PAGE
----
Durog25: Not sure if it’s already been said but
The lions in Europe are Barbary lions native to north africa and Mediterranean Europe, these lions are almost certainly extinct.
They are a separate group from African lions with mains that stretch further down the animals back and neck.
varialectio: Exotic beasts were transported to Europe from Roman times. Not just for the arena but they would have been used as status symbols in processions and special gifts for high-ranking individuals.
There are records of the Tower of London having a menagerie from the time of King John in the early 1200s. Exhibits at various times include lions as a gift from the Holy Roman Emperor Frederick II, also there was an elephant and a polar bear.
Some of the lions, both as animals and in heraldry may actually have been leopards, there was often little distinction made.
captainminnow: My understanding is that lions were fairy common in southern Europe for a long time, until they were killed off. So they wouldn’t initially have been a random cat from far away that was being used.
extispicy: I have no idea if there is a connection, but a lion was the [symbol of the biblical Kingdom of Judah](https://en.wikipedia.org/wiki/Lion_of_Judah#cite_note-1):
> Judah, your brothers shall praise you; your hand shall be on the neck of your enemies;your father’s sons shall bow down before you.
> Judah is a lion’s whelp; from the prey, my son, you have gone up.
> he crouches down, he stretches out like a lion, like a lioness—who dares rouse him up?
> The scepter shall not depart from Judah, nor the ruler’s staff from between his feet,
> until tribute comes to him; and the obedience of the peoples is his.
> Binding his foal to the vine and his donkey’s colt to the choice vine,
> he washes his garments in wine and his robe in the blood of grapes;
> his eyes are darker than wine, and his teeth whiter than milk.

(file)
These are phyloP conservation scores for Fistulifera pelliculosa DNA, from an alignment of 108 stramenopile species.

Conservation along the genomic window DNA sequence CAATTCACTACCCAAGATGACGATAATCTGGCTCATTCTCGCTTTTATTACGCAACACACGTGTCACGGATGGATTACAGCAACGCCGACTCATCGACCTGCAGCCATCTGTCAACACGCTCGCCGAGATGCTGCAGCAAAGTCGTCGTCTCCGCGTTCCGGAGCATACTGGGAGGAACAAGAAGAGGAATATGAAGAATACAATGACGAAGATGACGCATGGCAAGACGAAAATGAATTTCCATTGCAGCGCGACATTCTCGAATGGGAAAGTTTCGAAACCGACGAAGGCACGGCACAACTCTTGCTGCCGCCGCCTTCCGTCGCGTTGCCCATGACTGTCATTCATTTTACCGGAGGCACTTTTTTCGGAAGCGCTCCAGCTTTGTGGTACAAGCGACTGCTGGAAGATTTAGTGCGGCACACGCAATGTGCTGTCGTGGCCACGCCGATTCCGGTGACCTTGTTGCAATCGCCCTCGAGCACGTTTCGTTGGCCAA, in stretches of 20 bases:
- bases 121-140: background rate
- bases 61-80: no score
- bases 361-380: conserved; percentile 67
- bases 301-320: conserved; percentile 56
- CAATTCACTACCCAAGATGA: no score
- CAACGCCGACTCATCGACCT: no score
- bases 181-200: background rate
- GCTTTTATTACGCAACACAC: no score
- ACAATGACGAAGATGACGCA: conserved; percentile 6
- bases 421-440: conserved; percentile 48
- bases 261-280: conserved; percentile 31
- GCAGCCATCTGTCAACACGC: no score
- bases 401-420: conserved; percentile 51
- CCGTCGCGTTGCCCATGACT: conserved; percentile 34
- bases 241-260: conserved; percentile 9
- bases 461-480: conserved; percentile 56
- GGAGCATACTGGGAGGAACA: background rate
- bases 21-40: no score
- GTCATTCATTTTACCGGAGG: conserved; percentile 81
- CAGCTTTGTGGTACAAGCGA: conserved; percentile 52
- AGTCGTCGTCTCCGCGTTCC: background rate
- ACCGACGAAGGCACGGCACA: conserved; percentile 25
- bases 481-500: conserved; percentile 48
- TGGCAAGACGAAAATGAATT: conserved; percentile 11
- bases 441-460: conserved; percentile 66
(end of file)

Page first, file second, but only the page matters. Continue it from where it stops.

thepineapplemen: I think the lion would be fairly well-known to Europe due to lions being referred to throughout the Bible.
RagingTortoiseGaming: I am not sure when this was exactly, but a lot of books in Europe were originally from Asian countries. Lions were not yet extinct in Asia at this time, and so there were often drawing of them in these books. When these books came to Europe, they found these animals interesting, so they were often used in crests and seals.
_This_Is_Stupid: /r/AskHistorians has a significant number of discussions on this very subject; [here is the list](https://www.reddit.com/r/AskHistorians/wiki/faq/europe#wiki_lions_in_european_heraldry)
The short of it is that lions had lived in Europe, and had long associations with certain traits that were incorporated into heraldry as a means of displaying these traits. Honor, bravery, etc.
duckdownup: Europeans were probably familiar with lions for many many centuries. Southern Europe is only separated from Northern Africa by the Strait of Gibraltar which separates Spain (Europe) and Morocco (Africa) by only 8 miles.
phily1984: Lions existed till the 4th century C.E. in Greece and in the Caucasus regions until the 10th century. So for family emblems and crests to have lions on them in Europe kinda makes sense. Travelers and Crusaders defiantly had first hand accounts of lions.